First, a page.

A Q & A with Fellows Richie Heng and Mike Anderson

Richie Heng and Mike Anderson, both Heersink School of Medicine students, give us the inside scoop on their project status, tell us about the challenges they’ve faced, and share with us the relationships they have formed to make their project work.

Give us the specifics of your project. Where and who are you serving and what is your focus?

             Richie: Our project is focused on teaching people how to self-identify early signs of skin cancer. We’re particularly interested in reaching high risk populations such as agriculture workers, construction workers, and other fields that spend a considerable amount of time in the outdoors. We believe the current media and common educational material focuses on informing people to avoid excessive sunlight, but we know this isn’t always possible for people who work outside. As such, the focus of our project has been hosting educational seminars to teach people how to perform self-skin checks and provide them with community resources if they suspect any unusual findings.

How has your process gone so far?

             Mike: Progress has honestly been more difficult than originally expected. Our project is a simple concept, but there are more moving parts than what initially meets the eye. We’ve had to create and edit educational material approved by physicians, create partnerships with community healthcare organizations, and perhaps the hardest part has been creating presentation cohorts that are convenient for multiple people. To tackle some of these challenges, we’ve had to extend our collaborations to include free community healthcare clinics such as Alabama AHEC sites and A Promise to Help.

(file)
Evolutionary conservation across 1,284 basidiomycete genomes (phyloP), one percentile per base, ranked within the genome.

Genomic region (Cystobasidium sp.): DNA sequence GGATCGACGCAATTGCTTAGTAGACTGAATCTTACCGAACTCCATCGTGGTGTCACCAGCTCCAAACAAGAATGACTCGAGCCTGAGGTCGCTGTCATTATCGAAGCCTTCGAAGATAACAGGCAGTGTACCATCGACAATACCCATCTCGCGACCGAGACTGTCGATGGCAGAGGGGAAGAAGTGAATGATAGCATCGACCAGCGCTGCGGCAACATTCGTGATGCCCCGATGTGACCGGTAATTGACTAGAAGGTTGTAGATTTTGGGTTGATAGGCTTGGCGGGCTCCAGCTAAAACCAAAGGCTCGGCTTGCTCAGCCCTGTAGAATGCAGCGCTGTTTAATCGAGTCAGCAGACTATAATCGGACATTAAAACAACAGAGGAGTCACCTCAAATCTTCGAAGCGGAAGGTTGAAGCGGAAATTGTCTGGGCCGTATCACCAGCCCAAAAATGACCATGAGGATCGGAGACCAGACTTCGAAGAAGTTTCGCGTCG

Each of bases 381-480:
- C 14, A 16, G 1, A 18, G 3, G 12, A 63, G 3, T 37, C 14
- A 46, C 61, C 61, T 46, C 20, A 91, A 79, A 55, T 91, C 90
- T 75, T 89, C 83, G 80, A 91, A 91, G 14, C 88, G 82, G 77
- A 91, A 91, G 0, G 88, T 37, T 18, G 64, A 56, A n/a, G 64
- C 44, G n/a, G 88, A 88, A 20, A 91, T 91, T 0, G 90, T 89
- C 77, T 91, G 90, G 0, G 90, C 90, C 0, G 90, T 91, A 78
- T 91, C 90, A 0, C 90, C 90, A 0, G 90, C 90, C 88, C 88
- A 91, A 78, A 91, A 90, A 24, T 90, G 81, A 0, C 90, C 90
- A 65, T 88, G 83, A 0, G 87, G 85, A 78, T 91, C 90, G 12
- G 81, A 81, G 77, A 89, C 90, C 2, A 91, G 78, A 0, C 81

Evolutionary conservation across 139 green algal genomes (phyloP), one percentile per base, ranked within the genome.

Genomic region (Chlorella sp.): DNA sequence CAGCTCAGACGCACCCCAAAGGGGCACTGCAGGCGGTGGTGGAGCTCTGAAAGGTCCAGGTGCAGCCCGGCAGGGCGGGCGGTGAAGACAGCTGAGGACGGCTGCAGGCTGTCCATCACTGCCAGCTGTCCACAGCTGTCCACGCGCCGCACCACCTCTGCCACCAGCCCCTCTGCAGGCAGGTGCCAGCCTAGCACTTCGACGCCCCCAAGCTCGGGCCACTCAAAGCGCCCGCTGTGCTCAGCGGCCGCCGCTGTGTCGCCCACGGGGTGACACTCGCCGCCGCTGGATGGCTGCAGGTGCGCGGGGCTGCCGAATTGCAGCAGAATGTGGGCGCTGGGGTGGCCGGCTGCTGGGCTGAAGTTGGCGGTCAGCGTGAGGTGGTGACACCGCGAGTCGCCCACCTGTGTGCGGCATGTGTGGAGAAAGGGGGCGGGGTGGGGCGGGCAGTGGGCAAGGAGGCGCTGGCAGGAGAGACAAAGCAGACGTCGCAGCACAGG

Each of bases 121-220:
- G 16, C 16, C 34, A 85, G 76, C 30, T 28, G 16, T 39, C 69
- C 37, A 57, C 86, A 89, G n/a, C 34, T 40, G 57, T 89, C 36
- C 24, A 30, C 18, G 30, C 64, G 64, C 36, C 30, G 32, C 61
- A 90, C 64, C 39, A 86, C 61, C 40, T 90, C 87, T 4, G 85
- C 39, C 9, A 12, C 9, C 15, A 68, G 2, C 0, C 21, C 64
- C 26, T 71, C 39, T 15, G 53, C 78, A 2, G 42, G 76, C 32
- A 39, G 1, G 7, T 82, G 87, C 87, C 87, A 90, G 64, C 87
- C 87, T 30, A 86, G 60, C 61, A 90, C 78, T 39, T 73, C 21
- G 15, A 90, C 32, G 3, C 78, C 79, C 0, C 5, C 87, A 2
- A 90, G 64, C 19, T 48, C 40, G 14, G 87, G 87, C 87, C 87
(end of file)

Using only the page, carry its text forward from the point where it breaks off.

What are some of the unexpected hurdles you have faced?

             Richie: The most unexpected hurdle has been finding cohorts that would be interested in receiving our presentation. It’s easy for us to find individuals and small groups of people who are interested but creating a room of 8+ people has been a challenge. Additionally, we initially thought it would be easy to collaborate with businesses but have had a lower-than-expected response rate for our cold outreach.

What are some ways you have needed to pivot your project from your initial plan?

             Mike: Our biggest pivot has come from our failed cold outreach efforts. We started our project by spending a lot of time identifying specific population cohorts we wanted to reach, and then identified groups online to contact. Unfortunately, just about every cold outreach we sent did not come to fruition. As such, this is where the thought to collaborate with other free healthcare clinics has come from since they already see patients for a variety of other needs. In review, we probably should’ve started all outreach efforts sooner and adjusted based on what did and didn’t work.

What are some of the victories you have experienced?

             Richie: One common theme we’ve seen is how willing people are to help us with our project. We were able to connect with the nonprofit group Impact Melanoma to create some excellent education material, Alabama AHEC sites to translate our material into Spanish, and countless community members who’ve survived skin cancer and given their advice on our project.

What made you choose skin cancer as a topic?

             Mike: Richie and I both grew up spending a lot of time outside. Richie played tennis and I spent my free time fishing. The common theme was sun exposure and as a result we both know many people who’ve been affected by skin cancer. We both also felt that the media has done a fantastic job educating the next generation on wearing sunscreen and avoiding sunburns, but there wasn’t much focus on teaching people how to identify the early warning signs of skin cancer. Thus, our project idea was born, and we felt passionate about the need!

How has balancing school/ASF/life been for you?            

Richie and Mike: We’d be lying if we didn’t say it was challenging at times. We think all adults would agree, that it seems like the older you get, the busier you get, and responsibilities only grow. We’ve had to be very intentional to set time aside for ASF and regularly try to keep each other accountable. Finding a balance can be challenging, but we both believe in the project’s end goal and thus find that to be a driving force.